I have lived in Westport for more than 40 years and for most of that time, I have been actively engaged in the community’s affairs. I have given of my time by holding positions on the ZBA and the Board of Selectmen. In addition to serving as town counsel for 3 administrations, I have represented Westport in Hartford. Throughout this time I did, and still do, provide free legal services to many of the non-profit organizations in town. I sit on multiple boards providing my time and energy helping our friends and neighbors. It’s all been a labor of love.

The risk, of course, in being so active is that occasionally there are instances where the roles may overlap. These instances are part of life in a small town and are not considered conflicts in the forums in which these things are adjudicated. A community cannot function without this reality of professional and personal overlap of its citizens’ talents and interests.

Early springtime at Baron's South. (Photo/Judy James)

Early springtime at Baron’s South. (Photo/Judy James)

Five years ago, I was asked by First Selectman Joseloff to give more of my time to Westport by sitting on the Baron’s South Committee. The 8-person committee was made up of volunteers serving in a private capacity. None of us had, nor did we ever have, any decision-making authority.

Since that time, I have donated at least 300 hours serving on this committee, a large portion of which was spent long before there was a proposal to do anything. When a concept for providing affordable housing for seniors was ultimately advanced, the town sent out a request for a proposal. Our committee of volunteers reviewed the proposals and made a unanimous recommendation to accept the proposal submitted by Jonathan Rose. The decision to work with Jonathan Rose was made by elected officials.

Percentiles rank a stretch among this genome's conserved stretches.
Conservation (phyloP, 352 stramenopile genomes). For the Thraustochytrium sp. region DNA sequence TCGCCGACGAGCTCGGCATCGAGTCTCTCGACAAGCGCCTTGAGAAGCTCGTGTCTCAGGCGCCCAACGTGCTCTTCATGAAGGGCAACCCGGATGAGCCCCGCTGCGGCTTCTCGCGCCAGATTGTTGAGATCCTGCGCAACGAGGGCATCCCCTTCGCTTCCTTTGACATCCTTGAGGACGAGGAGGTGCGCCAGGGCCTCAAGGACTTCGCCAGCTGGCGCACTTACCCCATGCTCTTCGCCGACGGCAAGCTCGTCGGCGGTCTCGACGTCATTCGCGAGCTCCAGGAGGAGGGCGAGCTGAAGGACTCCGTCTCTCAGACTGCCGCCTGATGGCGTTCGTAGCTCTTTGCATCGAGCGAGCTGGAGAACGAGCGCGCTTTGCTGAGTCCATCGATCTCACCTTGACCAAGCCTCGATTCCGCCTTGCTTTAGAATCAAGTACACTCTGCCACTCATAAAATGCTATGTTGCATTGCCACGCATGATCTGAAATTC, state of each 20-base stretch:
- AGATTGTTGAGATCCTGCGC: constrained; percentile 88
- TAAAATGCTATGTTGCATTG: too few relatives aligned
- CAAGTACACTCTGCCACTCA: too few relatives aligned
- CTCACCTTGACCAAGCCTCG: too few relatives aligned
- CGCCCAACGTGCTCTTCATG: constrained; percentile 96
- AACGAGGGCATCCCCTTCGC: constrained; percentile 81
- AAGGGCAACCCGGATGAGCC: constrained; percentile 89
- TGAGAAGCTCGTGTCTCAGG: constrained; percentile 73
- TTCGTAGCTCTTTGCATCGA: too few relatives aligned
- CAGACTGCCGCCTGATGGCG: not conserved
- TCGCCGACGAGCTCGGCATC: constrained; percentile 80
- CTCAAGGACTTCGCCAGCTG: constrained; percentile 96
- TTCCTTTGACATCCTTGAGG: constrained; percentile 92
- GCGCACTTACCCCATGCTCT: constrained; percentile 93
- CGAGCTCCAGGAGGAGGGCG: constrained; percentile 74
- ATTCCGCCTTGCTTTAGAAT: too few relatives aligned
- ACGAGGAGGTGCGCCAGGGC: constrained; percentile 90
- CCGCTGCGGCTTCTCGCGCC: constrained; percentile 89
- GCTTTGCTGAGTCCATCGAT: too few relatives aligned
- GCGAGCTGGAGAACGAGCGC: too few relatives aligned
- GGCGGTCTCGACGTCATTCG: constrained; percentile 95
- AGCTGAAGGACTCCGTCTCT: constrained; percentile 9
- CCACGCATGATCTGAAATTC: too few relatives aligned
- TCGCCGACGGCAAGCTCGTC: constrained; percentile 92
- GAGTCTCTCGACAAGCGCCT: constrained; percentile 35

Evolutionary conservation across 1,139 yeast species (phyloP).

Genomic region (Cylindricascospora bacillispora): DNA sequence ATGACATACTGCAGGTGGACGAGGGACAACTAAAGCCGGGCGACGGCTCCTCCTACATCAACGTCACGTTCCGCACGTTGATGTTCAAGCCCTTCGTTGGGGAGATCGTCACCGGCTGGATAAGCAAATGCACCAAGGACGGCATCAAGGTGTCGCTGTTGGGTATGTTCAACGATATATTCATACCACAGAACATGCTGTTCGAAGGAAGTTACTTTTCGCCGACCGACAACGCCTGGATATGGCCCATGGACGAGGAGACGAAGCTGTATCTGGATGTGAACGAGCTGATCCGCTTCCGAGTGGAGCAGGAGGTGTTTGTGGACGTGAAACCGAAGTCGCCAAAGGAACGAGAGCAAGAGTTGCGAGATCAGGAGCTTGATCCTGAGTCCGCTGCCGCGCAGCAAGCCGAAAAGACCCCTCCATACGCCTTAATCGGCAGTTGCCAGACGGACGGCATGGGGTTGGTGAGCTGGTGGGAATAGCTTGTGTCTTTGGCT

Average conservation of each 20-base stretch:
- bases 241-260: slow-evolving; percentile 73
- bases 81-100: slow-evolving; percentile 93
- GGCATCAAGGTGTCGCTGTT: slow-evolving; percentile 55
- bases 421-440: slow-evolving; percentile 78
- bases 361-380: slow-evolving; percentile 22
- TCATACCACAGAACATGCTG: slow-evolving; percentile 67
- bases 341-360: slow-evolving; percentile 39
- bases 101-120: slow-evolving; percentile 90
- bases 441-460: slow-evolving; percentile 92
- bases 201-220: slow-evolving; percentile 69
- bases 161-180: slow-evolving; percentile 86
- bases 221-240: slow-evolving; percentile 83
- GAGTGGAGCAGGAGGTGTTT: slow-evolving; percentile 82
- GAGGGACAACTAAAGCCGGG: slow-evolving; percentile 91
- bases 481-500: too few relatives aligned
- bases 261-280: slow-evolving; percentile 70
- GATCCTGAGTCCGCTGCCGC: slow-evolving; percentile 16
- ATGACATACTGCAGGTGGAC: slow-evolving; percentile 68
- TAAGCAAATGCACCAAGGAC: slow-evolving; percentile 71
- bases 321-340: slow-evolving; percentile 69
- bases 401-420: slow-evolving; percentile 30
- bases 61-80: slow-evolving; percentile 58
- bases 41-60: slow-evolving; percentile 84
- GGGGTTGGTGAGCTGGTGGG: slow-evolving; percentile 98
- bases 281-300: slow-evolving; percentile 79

The substance of Ms. Jacobs’ letter is that she claims I have a conflict of interest in serving on the Baron’s South Committee because she has learned that one of the 50 lawyers at my law firm does work on totally unrelated matters for Jewish Senior Services, an organization that has joined with Jonathan Rose to provide services if and when the project is approved and built at some time in the very distant future. (Ms. Jacobs is incorrect when she asserts that Attorney Martin F. Wolf is a senior attorney at Cohen and Wolf in that he is “of counsel,” retired from active practice years ago, and has no financial interest in it).

Ms. Jacobs would argue that I should have conducted a conflicts check with my law firm. This would have been appropriate had I been serving as legal counsel or in any other professional role — but I was not. I was acting as a private citizen in a private capacity doing volunteer work for my community. Ms. Jacobs can spin the facts and connect the dots any way she pleases, but there is no legitimate substance to her point.  Her criticism is inflammatory and its purpose is more about advancing the political agenda of Save Westport Now than anything else.

We have an important issue confronting our community, i.e. whether to preclude the use of Baron’s South for any municipal purpose, even the expansion of the senior center, or to leave open the discussion on how best to use this valuable town asset for affordable housing or otherwise. Reasonable people can disagree, and Westport deserves a respectful exchange on this issue.

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In a related development, RTM moderator Eileen Lavigne Flug will recuse herself from leading Tuesday’s discussion. She is of counsel to Cohen and Wolf. In a comment on a previous “06880” story, Flug wrote:

While Cohen and Wolf does not represent Jonathan Rose Companies, it has come to my attention that Cohen and Wolf represents the nonprofit Jewish Home for the Elderly of Fairfield County, Inc. on certain matters, although not on the proposal for senior housing at Baron’s South. While I myself have no connection with the Jewish Home for the Elderly of Fairfield County, Inc., and while I believe the connection to be attenuated since the matter before us is a zoning issue and not directly related to the proposed senior housing project, in order to avoid the appearance of a conflict and any concerns about the RTM’s process and deliberations, our deputy moderator Velma Heller will be running the meeting.

Baron's South, with the baron's Golden Shadows house in the distance.

Baron’s South, with the baron’s Golden Shadows house in the distance.